This article is for those who want to train but either dislike it or can’t find the time. Alternatively, it is also for those seeking new result-producing workouts. Regardless of which camp you fall into, here are some workouts that will offer you good results with a minimal time commitment.
Fat Loss Doesn’t Need a Lot of Time
Believe it or not, you can lose fat, get stronger, and get in better condition even with minimal workout time per week. I promise it will work, but you’ve got to commit to three key components:
First, find a window of an extra ninety minutes twice during the week. Even though I am an advocate of time-efficient and demanding training, I am also a realist. I recommend the ninety-minute window because you need time to get to the gym, dress, train, cool down, shower, and get back to wherever you need to be.
„Find the time to train, even if it’s minimal. I know you can set aside at least 1.8% of your time in a week.“
There are 10,080 minutes in a week. The two ninety-minute time periods represent only 1.8% of your total weekly minutes. Find the time to train. It’s there.
Second, give 100% effort during the actual workout. Going-all out is the key to these minimal-time exercise options. A workout session in itself does not burn a significant amount of calories, relatively speaking. It’s the post-workout time that is key – when you require calories to replenish and rebuild your body. Dig a deep hole (hard workout) and then sensibly fill it in (diet and rest).
Which brings us to the third component – hole filling. What you eat is going to affect your goals whether the goal is getting stronger or losing fat.
- Eat a proper balance of fat, protein, and carbohydrates.
- If you want to gain muscle, then create a calorie surplus.
- If you want to lose fat, then create a calorie deficit.
- Emphasize whole foods and minimized the processed stuff.
- Hydrate. Your body is 70% water.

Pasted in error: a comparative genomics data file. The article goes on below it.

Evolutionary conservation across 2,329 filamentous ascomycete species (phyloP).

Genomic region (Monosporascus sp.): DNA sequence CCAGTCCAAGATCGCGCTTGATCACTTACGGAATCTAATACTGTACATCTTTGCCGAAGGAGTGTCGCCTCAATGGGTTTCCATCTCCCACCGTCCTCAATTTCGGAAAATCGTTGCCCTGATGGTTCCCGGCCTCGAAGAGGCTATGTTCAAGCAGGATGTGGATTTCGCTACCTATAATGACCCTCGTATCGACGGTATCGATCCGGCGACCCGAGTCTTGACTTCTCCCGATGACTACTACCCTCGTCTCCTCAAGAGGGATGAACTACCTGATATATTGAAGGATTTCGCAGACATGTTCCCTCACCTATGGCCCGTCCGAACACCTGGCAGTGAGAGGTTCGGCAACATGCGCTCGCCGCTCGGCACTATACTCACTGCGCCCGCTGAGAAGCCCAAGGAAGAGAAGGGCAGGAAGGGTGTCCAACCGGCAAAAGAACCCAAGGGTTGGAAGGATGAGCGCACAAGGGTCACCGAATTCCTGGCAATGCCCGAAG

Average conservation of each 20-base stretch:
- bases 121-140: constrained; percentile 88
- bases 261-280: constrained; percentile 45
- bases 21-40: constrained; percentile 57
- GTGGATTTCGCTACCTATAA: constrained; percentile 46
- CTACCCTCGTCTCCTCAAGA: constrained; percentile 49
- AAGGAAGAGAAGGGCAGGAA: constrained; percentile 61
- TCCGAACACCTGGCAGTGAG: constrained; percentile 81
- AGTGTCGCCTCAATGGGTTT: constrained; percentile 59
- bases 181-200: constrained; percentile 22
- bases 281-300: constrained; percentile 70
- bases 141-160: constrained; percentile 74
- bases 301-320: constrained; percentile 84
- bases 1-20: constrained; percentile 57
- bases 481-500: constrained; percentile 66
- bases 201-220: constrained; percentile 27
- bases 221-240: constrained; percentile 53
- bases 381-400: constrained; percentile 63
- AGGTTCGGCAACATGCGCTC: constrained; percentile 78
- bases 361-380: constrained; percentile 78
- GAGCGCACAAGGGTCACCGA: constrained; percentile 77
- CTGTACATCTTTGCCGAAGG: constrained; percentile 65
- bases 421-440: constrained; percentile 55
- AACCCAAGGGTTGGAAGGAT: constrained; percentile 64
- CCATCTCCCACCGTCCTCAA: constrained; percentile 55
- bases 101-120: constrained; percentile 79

I could get more specific but following the above will take you a long way.
Okay, on to the workout options. Here are three workouts you can mix and match over two non-consecutive days each week. Do them on Monday and Thursday, Wednesday and Saturday, or Thursday and Sunday. Whatever your schedule allows, plug the training days in.
- 300 Mountain climbers, whatever it takes. 4 x 75 reps, 2 x 150 reps, or 1 x 300 reps. Get to 300 reps somehow.
- One-half of your bodyweight barbell squats for max reps. Whatever you can squeeze out with half of your body weight on the bar. 50 reps? 100 reps? 150 reps?
- Chin ups x max reps x three sets with a 1:00 rest between each set. If you can’t do regular chin ups, do low pull ups, Australian pull ups, or whatever you want to call them.
- 200 jumping jacks.
- 100 bent-knee sit ups. Don’t anchor your feet. Can’t do 100? Aim for 50 reps.
Use a resistance where you can achieve only one-half of the target repetitions in one set, then work your way to the total rep goal.
- 50 dumbbell or medicine ball squat-to-overhead presses
- 30 burpees
- 100 bar or dumbbell overhead presses
- 150 leg presses
- 100 dumbbell or barbell bent-over rows
One time through this exercise menu. Use a :40 to 1:00 rest between each exercise. Use a resistance that makes it difficult to achieve the prescribed reps.
- Low/seated row x 25 reps
- Leg push (squat, leg press, or deadlift) x 20 reps
- Push up x max reps
- Pulldown x 15 reps
- Leg push (another squat, leg press, or deadlift) x 15 reps
- Overhead press x 15 reps
- Upright row x 15 reps
- Leg push x 10 reps
- Incline press x 15 reps
- Bicycle crunch x 150 reps
- Romanian deadlift x 20 reps
Then, do the total body finisher. Four rounds with minimal rest between each.
- Dumbbell squat x 5
- Bent-over row x 5
- Overhead press x 5
- Push up x 5
Find the Time to Train
Find the time to train, even if it’s minimal. I know you can set aside at least 1.8% of your time in a week. Doing something is far superior to doing nothing.
Remember, four may be greater than two, but digging two holes is much better than digging none.